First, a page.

The ‘West End Extra’ reports;
“A GUARANTEE that gallery owners would be offered affordable rent was stripped from plans to turn a world-famous art street into luxury flats.
Developers had promised to offer “reasonable market rents” for gallery space in Cork Street after a lengthy campaign against proposals to bulldoze a number of historic galleries.
Gary Snell, who owns the respected Alpha Gallery in Cork Street, said the amendment had been “sneaked through”.
“I’m in shock and that they can do it without giving notice is scandalous. These points were the critical issues at the original hearing and now it’s been taken away,” he said.
Earlier this year planning permission was granted for property developers Pollen Estate to knock down the western side of the street.
But campaigners be¬lieved their efforts were not in vain as they secured a compromise meaning five retail spaces would be provided at a “reasonable market rent for art gallery or antique shop use”.
This clause meant the independent galleries may be able to return after the development and not be priced out of the market by high-end fashion outlets that line nearby Bond Street. However on Tuesday Westminster Council quietly removed the concession after a similar development on the other side of the street was not made to comply with such strict regulations.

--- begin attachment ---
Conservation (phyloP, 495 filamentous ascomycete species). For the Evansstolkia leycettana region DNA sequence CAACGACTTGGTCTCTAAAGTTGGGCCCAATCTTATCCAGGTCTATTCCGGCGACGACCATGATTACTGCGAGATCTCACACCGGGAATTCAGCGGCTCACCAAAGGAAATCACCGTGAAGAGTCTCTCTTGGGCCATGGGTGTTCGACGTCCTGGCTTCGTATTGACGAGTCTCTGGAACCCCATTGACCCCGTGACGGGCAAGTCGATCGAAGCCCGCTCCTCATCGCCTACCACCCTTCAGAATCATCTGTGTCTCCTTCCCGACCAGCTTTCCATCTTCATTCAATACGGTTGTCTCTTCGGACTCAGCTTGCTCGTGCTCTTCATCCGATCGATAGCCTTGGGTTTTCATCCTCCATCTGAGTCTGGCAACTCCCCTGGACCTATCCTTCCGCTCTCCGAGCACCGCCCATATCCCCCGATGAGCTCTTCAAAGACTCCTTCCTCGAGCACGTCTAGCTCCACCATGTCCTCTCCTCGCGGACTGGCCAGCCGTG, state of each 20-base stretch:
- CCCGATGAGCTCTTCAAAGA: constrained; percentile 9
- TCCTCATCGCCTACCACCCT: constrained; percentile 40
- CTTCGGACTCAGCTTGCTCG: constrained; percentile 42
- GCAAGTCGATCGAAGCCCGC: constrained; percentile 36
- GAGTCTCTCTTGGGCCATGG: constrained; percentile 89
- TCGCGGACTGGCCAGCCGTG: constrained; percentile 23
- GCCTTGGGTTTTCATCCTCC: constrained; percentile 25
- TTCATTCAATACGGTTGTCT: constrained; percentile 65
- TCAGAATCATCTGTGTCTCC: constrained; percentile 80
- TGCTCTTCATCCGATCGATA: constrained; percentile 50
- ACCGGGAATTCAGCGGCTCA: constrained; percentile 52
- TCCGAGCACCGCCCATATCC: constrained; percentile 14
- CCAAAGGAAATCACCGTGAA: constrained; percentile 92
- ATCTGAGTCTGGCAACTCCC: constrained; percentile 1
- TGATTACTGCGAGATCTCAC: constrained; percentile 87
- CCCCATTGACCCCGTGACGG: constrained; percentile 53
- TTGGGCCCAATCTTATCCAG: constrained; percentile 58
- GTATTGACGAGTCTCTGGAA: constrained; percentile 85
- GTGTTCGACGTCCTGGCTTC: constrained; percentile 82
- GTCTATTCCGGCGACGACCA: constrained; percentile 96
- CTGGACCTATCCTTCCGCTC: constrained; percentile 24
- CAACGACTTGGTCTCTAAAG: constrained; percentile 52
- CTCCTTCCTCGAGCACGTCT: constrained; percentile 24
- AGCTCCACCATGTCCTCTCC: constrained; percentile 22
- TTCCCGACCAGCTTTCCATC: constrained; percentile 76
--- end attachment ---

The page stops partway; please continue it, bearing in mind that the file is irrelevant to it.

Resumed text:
Mr Snell said that despite the Save Cork Street campaign, that was partly backed by gallery owners spending thousands of pounds on winning the concession, no notice was served that they would be removed on Tuesday night.
He said: “It’s a scandalous thing. The most important street for art, globally, has been sold out by Westminster.”
“We fought hard to keep it art galleries and make sure the rents are right. That was no guarantee that art galleries could afford to come back in but at least was attempting to keep it open for art galleries, because art galleries cannot compete with fashion outlets, which pay about four times more in rent.”
Cllr Alastair Moss who chaired the Tuesday meeting said: “…their only fear seems to be that they won’t be able to afford the rents and other galleries will. Well I don’t want a street full of galleries that are not viable businesses and that’s the market. We have secured galleries, where there was no legal obligation on the owners to give that to us.
“Secondly, the control that we have left is that both sites have a required number of galleries and there is only limited floor space there, so there cannot be one mega gallery. There still has to be five galleries.”